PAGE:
Moving from one place to another has never been my favorite thing to do. As much as I’d like to think of myself as an adventurer, I can’t lie that I have no trouble leaving the places and memories that I’m attached to. When I was 10, I moved from a little town in Celebes to a coastal town in Sumbawa, and it took me 3 months before I finally felt at home in the new place. By the time I left it 5 years later to move to Bandung, I was heartbroken, and it took me 3 (three!) years to fully adjust living in Bandung.
By comparison, Southampton is the place I lived for the shortest period of time — only a little over a year — and yet, it felt just as hard when I left it. I cried when I bought my ticket (after stalling it for weeks), and there was a lump in my throat when I gave my key to my housemate, as it felt more real and definite that I was leaving. Oddly enough, the time between I saw London lights below for the last time as the plane took off and the first glimpse of Jakarta lights a few minutes before landing, was nothing but surreal. It wasn’t until I stepped off the plane and felt the hot and humid air on my face that I realized, I’m home.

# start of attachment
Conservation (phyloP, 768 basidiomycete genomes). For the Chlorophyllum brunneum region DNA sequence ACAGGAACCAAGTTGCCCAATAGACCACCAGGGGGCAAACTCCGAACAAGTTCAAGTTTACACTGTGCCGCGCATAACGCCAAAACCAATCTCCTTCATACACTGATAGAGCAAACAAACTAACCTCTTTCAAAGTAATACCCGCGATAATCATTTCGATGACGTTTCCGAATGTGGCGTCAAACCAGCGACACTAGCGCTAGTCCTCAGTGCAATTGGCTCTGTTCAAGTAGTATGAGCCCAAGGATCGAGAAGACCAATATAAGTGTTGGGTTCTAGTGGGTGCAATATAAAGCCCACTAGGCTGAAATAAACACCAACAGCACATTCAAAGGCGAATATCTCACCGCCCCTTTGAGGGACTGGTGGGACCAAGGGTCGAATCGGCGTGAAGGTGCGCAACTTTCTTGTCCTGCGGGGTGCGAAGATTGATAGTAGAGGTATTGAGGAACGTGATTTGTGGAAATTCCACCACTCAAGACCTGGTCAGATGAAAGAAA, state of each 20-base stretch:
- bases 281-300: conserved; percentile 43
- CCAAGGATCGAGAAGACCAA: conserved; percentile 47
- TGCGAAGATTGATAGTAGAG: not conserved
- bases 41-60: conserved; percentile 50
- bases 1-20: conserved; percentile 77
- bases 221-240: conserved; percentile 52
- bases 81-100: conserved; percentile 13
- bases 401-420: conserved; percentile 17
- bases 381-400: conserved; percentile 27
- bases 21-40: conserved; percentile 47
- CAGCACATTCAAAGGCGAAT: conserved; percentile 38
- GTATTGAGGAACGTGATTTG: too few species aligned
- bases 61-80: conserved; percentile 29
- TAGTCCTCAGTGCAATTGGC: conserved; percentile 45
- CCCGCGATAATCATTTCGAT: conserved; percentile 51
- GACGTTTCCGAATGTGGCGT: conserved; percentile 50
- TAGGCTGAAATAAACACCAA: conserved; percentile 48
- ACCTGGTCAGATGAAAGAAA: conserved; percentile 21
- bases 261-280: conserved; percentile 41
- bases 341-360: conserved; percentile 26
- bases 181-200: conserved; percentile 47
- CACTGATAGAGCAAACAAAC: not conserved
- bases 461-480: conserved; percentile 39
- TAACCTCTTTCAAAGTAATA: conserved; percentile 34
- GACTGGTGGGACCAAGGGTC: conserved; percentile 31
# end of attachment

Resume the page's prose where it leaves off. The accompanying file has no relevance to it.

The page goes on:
Only it doesn’t feel like home.
To be fair, Jakarta has never been a home to me. I’ve never really lived here. I lived here for a month for my internship in 2012, then 2 months before I left for the UK, and that’s it. But I expected I could feel more at home at my house, and it turned out that I was wrong. I forgot where the light switches and cutlery were, and even now I’m still struggling to find my way from one place to another. The only good thing about coming home is meeting old friends, and the excitement is enough to make up for all the downsides of going back here.
There are things that still annoy me — things that are perceived as normal here (like waiting for an hour and giving a stiff smile to someone who’s late, or putting up with the irrelevant things people tend to discuss). There are little things in here that are incredibly ridiculous as well that still leave me dumbfounded. The other day I was waiting for my mom in the car when I saw a man took a pee so casually on the pavement, with people passing by and cars parked along the street, and I thought, if there was any doubt before, rest assured, I am in Indonesia.
It’s funny how after living here for so long, I still find surprises in my everyday life, and that makes me half-halfheartedly looking forward to incredulous things I have yet to experience here, a place I should call home for now.